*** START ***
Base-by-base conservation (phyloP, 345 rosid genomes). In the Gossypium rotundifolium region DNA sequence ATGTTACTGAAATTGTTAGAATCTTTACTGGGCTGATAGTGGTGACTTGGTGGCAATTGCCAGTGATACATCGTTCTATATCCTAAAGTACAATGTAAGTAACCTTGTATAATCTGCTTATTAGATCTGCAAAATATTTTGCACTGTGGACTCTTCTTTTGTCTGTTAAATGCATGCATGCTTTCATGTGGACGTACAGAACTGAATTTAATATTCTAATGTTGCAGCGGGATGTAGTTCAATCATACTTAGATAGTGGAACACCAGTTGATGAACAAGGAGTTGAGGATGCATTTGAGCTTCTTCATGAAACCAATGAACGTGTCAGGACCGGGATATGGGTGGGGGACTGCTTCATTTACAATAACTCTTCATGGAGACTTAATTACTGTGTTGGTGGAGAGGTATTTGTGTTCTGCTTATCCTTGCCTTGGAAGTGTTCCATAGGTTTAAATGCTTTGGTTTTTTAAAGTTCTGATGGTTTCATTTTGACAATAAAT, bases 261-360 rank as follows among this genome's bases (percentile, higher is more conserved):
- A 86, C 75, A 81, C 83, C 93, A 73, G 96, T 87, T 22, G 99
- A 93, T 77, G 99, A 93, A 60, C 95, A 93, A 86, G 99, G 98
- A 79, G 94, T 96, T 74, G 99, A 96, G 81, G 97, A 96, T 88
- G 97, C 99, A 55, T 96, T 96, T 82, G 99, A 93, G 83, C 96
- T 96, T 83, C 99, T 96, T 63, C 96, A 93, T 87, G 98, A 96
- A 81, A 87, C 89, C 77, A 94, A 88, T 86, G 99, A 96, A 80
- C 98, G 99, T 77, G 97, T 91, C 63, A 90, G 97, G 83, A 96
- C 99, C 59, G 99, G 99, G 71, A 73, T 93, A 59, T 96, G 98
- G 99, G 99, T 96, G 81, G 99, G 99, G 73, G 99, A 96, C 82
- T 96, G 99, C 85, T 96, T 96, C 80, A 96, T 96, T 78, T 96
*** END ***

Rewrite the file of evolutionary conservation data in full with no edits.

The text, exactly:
Base-by-base conservation (phyloP, 345 rosid genomes). In the Gossypium rotundifolium region DNA sequence ATGTTACTGAAATTGTTAGAATCTTTACTGGGCTGATAGTGGTGACTTGGTGGCAATTGCCAGTGATACATCGTTCTATATCCTAAAGTACAATGTAAGTAACCTTGTATAATCTGCTTATTAGATCTGCAAAATATTTTGCACTGTGGACTCTTCTTTTGTCTGTTAAATGCATGCATGCTTTCATGTGGACGTACAGAACTGAATTTAATATTCTAATGTTGCAGCGGGATGTAGTTCAATCATACTTAGATAGTGGAACACCAGTTGATGAACAAGGAGTTGAGGATGCATTTGAGCTTCTTCATGAAACCAATGAACGTGTCAGGACCGGGATATGGGTGGGGGACTGCTTCATTTACAATAACTCTTCATGGAGACTTAATTACTGTGTTGGTGGAGAGGTATTTGTGTTCTGCTTATCCTTGCCTTGGAAGTGTTCCATAGGTTTAAATGCTTTGGTTTTTTAAAGTTCTGATGGTTTCATTTTGACAATAAAT, bases 261-360 rank as follows among this genome's bases (percentile, higher is more conserved):
- A 86, C 75, A 81, C 83, C 93, A 73, G 96, T 87, T 22, G 99
- A 93, T 77, G 99, A 93, A 60, C 95, A 93, A 86, G 99, G 98
- A 79, G 94, T 96, T 74, G 99, A 96, G 81, G 97, A 96, T 88
- G 97, C 99, A 55, T 96, T 96, T 82, G 99, A 93, G 83, C 96
- T 96, T 83, C 99, T 96, T 63, C 96, A 93, T 87, G 98, A 96
- A 81, A 87, C 89, C 77, A 94, A 88, T 86, G 99, A 96, A 80
- C 98, G 99, T 77, G 97, T 91, C 63, A 90, G 97, G 83, A 96
- C 99, C 59, G 99, G 99, G 71, A 73, T 93, A 59, T 96, G 98
- G 99, G 99, T 96, G 81, G 99, G 99, G 73, G 99, A 96, C 82
- T 96, G 99, C 85, T 96, T 96, C 80, A 96, T 96, T 78, T 96